As part of a legal settlement that will allow some illegal immigrants who deported themselves from Southern California to return to the United States, the federal government has agreed to advertise the settlement on various Mexican and Spanish-language media outlets.
The ACLU filed a class-action lawsuit last year on behalf of eleven illegal immigrants who deported themselves. The settlement reached on Wednesday will only cover “longtime California residents with relatives who are U.S. citizens and… young migrants whose parents brought them into the country illegally” who deported themselves between 2009 and 2013. An ACLU official has indicated that there were nearly 250,000 people who were “deported voluntarily from Southern California between 2009 and 2013” and estimated to the Los Angeles Times that the “number of repatriations could reach into the hundreds or thousands.”
The U.S. government, through ad buys online, in print, on billboards, and on radio stations, will hope to reach “friends and family of the affected class” in Southern California and Mexico. According to the settlement, the federal government will advertise on television channels like Univision, ESPN Deportes, MundoFox, El Universal, and the Univision Deportes Network. They will also partner with People en Espanol and even the Mexico National Football Team in addition to placing billboards “in high population Mexican border cities of Tijuana, Tecate and Mexicali, as well as focusing placements near border crossings.”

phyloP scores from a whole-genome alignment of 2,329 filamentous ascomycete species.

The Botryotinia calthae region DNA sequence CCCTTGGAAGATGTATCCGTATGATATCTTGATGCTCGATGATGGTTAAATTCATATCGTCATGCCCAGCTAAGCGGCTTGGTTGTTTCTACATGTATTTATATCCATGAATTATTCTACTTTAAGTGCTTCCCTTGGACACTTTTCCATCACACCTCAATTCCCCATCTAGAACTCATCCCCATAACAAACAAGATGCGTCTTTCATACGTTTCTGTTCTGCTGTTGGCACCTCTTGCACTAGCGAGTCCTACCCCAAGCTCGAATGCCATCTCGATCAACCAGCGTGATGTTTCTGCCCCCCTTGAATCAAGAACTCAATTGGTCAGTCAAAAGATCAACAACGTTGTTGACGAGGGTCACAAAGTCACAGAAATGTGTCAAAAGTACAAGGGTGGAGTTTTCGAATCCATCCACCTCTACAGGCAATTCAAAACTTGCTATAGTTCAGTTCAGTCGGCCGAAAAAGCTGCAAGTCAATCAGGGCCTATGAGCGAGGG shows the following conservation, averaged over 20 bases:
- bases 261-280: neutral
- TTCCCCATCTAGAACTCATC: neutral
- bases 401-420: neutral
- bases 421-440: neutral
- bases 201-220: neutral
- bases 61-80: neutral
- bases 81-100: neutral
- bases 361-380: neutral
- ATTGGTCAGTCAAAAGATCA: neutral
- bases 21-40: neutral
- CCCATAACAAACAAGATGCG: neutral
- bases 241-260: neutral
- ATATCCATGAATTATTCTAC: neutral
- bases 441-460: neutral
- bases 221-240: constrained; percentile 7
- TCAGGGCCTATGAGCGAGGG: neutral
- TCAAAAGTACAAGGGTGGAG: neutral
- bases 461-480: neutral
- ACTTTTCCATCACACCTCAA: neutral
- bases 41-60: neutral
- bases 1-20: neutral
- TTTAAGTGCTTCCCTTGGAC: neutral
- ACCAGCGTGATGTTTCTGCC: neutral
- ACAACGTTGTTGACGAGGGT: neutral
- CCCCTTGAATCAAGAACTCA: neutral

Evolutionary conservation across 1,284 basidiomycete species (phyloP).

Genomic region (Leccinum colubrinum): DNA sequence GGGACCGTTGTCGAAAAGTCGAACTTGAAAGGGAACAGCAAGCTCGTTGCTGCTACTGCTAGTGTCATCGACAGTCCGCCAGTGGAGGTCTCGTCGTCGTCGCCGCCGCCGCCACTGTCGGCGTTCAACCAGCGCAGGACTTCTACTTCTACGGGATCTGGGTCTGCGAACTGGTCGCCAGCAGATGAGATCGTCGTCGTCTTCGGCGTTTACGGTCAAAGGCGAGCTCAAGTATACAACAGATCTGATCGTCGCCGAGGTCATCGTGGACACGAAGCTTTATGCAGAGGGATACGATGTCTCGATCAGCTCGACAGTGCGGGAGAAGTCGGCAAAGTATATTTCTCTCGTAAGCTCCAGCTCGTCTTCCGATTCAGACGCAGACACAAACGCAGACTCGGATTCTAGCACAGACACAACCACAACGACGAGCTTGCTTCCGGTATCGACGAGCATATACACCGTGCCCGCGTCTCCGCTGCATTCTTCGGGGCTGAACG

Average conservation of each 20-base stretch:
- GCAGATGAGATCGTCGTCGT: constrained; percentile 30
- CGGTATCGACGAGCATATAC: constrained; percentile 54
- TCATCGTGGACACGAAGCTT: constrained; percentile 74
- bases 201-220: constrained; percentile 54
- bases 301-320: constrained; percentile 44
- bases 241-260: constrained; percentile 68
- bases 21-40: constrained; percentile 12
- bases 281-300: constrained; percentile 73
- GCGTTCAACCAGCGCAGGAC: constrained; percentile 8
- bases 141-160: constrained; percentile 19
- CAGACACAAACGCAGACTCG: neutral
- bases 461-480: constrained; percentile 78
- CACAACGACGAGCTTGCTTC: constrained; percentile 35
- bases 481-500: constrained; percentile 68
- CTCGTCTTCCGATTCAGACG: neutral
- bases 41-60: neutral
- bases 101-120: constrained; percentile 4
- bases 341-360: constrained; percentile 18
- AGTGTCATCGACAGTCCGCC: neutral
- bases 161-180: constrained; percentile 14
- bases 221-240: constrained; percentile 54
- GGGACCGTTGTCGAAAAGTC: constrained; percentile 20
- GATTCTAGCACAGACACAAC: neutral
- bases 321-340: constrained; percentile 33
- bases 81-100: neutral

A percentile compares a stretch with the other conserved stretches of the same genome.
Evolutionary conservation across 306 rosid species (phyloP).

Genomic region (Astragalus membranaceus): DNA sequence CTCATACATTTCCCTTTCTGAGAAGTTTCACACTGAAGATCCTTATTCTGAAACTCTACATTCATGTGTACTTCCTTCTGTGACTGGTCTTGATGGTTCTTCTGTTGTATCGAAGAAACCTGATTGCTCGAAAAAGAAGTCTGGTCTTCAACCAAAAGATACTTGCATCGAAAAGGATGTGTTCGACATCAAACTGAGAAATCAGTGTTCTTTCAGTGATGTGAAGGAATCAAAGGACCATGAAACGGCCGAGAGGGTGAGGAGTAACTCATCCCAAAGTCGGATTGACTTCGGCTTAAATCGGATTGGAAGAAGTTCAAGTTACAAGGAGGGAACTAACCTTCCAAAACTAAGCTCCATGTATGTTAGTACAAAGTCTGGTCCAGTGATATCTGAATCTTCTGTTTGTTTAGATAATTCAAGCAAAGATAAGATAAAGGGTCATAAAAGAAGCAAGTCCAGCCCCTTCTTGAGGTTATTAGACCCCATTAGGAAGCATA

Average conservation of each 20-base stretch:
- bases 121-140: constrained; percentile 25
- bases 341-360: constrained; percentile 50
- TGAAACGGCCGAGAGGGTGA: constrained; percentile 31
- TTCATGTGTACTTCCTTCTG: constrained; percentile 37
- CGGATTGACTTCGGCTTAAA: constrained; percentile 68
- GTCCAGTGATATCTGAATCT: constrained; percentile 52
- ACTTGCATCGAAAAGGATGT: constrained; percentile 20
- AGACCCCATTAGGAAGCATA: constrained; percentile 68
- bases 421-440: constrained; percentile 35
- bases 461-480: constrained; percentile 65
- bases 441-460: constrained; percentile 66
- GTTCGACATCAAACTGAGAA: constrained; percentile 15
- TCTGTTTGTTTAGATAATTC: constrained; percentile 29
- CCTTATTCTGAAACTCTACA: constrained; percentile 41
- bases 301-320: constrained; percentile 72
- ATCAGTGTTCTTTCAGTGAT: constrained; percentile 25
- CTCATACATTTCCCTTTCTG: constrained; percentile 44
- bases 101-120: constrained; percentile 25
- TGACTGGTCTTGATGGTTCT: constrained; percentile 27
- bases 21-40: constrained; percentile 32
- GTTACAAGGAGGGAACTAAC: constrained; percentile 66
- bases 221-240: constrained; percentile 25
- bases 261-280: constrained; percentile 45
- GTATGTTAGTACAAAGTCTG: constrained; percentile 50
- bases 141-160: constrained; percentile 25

U.S. officials will also place “radio ads :60 in length… on top Spanish speaking radio stations near the Mexico/U.S. border.” Those who search for “Lopez Case,” “Lopez Class Action,” “Voluntary Return to Mexico,” “Rights for Detainees,” “Detained by ICE,” and “Returned to Mexico by ICE” will also be targeted with information about the settlement.